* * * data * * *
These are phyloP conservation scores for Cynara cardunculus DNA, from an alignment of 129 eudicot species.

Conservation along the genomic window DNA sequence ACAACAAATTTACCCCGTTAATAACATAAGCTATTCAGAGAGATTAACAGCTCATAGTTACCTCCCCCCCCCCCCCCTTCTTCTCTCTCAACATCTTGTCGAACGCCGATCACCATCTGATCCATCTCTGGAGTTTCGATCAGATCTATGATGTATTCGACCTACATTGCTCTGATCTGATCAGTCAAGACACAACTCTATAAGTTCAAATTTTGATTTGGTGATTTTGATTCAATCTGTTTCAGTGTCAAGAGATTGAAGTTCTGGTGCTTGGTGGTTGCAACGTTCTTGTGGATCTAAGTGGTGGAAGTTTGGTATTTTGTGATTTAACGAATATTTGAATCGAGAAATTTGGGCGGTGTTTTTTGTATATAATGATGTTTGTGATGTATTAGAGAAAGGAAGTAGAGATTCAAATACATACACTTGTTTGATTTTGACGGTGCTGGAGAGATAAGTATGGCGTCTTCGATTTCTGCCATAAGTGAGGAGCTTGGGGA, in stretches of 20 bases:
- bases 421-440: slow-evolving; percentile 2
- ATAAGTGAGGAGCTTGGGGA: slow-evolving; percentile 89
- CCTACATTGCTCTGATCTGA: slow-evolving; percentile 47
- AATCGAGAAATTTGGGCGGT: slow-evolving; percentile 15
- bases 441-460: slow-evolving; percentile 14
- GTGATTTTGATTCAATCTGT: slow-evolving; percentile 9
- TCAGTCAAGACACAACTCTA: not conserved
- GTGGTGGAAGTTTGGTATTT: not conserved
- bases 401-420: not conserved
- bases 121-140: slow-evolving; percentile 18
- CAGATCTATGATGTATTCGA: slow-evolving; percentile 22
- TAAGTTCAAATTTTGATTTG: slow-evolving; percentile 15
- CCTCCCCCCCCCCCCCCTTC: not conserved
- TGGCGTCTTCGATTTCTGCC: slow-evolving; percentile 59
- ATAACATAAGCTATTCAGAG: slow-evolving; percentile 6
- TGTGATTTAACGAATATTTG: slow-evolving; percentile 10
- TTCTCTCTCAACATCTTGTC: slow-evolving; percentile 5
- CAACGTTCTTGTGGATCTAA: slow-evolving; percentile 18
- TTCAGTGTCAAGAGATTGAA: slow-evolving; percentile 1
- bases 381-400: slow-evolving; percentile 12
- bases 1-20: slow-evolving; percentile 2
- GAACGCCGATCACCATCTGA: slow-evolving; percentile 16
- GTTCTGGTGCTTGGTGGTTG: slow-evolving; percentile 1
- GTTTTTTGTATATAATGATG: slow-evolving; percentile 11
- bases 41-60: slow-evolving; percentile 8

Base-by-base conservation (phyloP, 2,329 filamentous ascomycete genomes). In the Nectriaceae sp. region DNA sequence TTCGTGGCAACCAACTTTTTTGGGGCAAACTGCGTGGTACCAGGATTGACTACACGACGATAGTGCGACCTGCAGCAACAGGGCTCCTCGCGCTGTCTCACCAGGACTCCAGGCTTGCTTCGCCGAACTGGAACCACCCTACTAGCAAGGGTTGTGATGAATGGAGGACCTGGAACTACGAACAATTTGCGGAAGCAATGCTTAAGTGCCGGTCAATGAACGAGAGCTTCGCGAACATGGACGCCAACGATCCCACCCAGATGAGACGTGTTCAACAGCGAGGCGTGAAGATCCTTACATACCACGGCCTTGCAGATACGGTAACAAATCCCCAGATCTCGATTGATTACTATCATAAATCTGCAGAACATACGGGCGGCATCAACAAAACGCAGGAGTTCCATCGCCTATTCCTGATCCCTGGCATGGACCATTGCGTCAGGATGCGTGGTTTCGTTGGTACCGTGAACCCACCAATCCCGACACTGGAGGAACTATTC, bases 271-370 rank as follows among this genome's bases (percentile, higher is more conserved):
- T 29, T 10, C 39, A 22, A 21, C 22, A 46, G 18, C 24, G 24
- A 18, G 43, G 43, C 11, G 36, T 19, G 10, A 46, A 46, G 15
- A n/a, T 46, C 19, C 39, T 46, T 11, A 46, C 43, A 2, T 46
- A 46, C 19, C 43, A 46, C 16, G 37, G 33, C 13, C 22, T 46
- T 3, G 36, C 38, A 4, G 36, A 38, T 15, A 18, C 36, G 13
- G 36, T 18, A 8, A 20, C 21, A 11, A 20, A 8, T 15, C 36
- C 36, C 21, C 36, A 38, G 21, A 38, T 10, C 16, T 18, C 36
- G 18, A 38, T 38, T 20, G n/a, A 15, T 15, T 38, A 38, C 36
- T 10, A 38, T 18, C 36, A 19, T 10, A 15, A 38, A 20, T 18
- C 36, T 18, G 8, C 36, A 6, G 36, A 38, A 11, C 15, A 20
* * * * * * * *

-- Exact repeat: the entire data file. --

These are phyloP conservation scores for Cynara cardunculus DNA, from an alignment of 129 eudicot species.

Conservation along the genomic window DNA sequence ACAACAAATTTACCCCGTTAATAACATAAGCTATTCAGAGAGATTAACAGCTCATAGTTACCTCCCCCCCCCCCCCCTTCTTCTCTCTCAACATCTTGTCGAACGCCGATCACCATCTGATCCATCTCTGGAGTTTCGATCAGATCTATGATGTATTCGACCTACATTGCTCTGATCTGATCAGTCAAGACACAACTCTATAAGTTCAAATTTTGATTTGGTGATTTTGATTCAATCTGTTTCAGTGTCAAGAGATTGAAGTTCTGGTGCTTGGTGGTTGCAACGTTCTTGTGGATCTAAGTGGTGGAAGTTTGGTATTTTGTGATTTAACGAATATTTGAATCGAGAAATTTGGGCGGTGTTTTTTGTATATAATGATGTTTGTGATGTATTAGAGAAAGGAAGTAGAGATTCAAATACATACACTTGTTTGATTTTGACGGTGCTGGAGAGATAAGTATGGCGTCTTCGATTTCTGCCATAAGTGAGGAGCTTGGGGA, in stretches of 20 bases:
- bases 421-440: slow-evolving; percentile 2
- ATAAGTGAGGAGCTTGGGGA: slow-evolving; percentile 89
- CCTACATTGCTCTGATCTGA: slow-evolving; percentile 47
- AATCGAGAAATTTGGGCGGT: slow-evolving; percentile 15
- bases 441-460: slow-evolving; percentile 14
- GTGATTTTGATTCAATCTGT: slow-evolving; percentile 9
- TCAGTCAAGACACAACTCTA: not conserved
- GTGGTGGAAGTTTGGTATTT: not conserved
- bases 401-420: not conserved
- bases 121-140: slow-evolving; percentile 18
- CAGATCTATGATGTATTCGA: slow-evolving; percentile 22
- TAAGTTCAAATTTTGATTTG: slow-evolving; percentile 15
- CCTCCCCCCCCCCCCCCTTC: not conserved
- TGGCGTCTTCGATTTCTGCC: slow-evolving; percentile 59
- ATAACATAAGCTATTCAGAG: slow-evolving; percentile 6
- TGTGATTTAACGAATATTTG: slow-evolving; percentile 10
- TTCTCTCTCAACATCTTGTC: slow-evolving; percentile 5
- CAACGTTCTTGTGGATCTAA: slow-evolving; percentile 18
- TTCAGTGTCAAGAGATTGAA: slow-evolving; percentile 1
- bases 381-400: slow-evolving; percentile 12
- bases 1-20: slow-evolving; percentile 2
- GAACGCCGATCACCATCTGA: slow-evolving; percentile 16
- GTTCTGGTGCTTGGTGGTTG: slow-evolving; percentile 1
- GTTTTTTGTATATAATGATG: slow-evolving; percentile 11
- bases 41-60: slow-evolving; percentile 8

Base-by-base conservation (phyloP, 2,329 filamentous ascomycete genomes). In the Nectriaceae sp. region DNA sequence TTCGTGGCAACCAACTTTTTTGGGGCAAACTGCGTGGTACCAGGATTGACTACACGACGATAGTGCGACCTGCAGCAACAGGGCTCCTCGCGCTGTCTCACCAGGACTCCAGGCTTGCTTCGCCGAACTGGAACCACCCTACTAGCAAGGGTTGTGATGAATGGAGGACCTGGAACTACGAACAATTTGCGGAAGCAATGCTTAAGTGCCGGTCAATGAACGAGAGCTTCGCGAACATGGACGCCAACGATCCCACCCAGATGAGACGTGTTCAACAGCGAGGCGTGAAGATCCTTACATACCACGGCCTTGCAGATACGGTAACAAATCCCCAGATCTCGATTGATTACTATCATAAATCTGCAGAACATACGGGCGGCATCAACAAAACGCAGGAGTTCCATCGCCTATTCCTGATCCCTGGCATGGACCATTGCGTCAGGATGCGTGGTTTCGTTGGTACCGTGAACCCACCAATCCCGACACTGGAGGAACTATTC, bases 271-370 rank as follows among this genome's bases (percentile, higher is more conserved):
- T 29, T 10, C 39, A 22, A 21, C 22, A 46, G 18, C 24, G 24
- A 18, G 43, G 43, C 11, G 36, T 19, G 10, A 46, A 46, G 15
- A n/a, T 46, C 19, C 39, T 46, T 11, A 46, C 43, A 2, T 46
- A 46, C 19, C 43, A 46, C 16, G 37, G 33, C 13, C 22, T 46
- T 3, G 36, C 38, A 4, G 36, A 38, T 15, A 18, C 36, G 13
- G 36, T 18, A 8, A 20, C 21, A 11, A 20, A 8, T 15, C 36
- C 36, C 21, C 36, A 38, G 21, A 38, T 10, C 16, T 18, C 36
- G 18, A 38, T 38, T 20, G n/a, A 15, T 15, T 38, A 38, C 36
- T 10, A 38, T 18, C 36, A 19, T 10, A 15, A 38, A 20, T 18
- C 36, T 18, G 8, C 36, A 6, G 36, A 38, A 11, C 15, A 20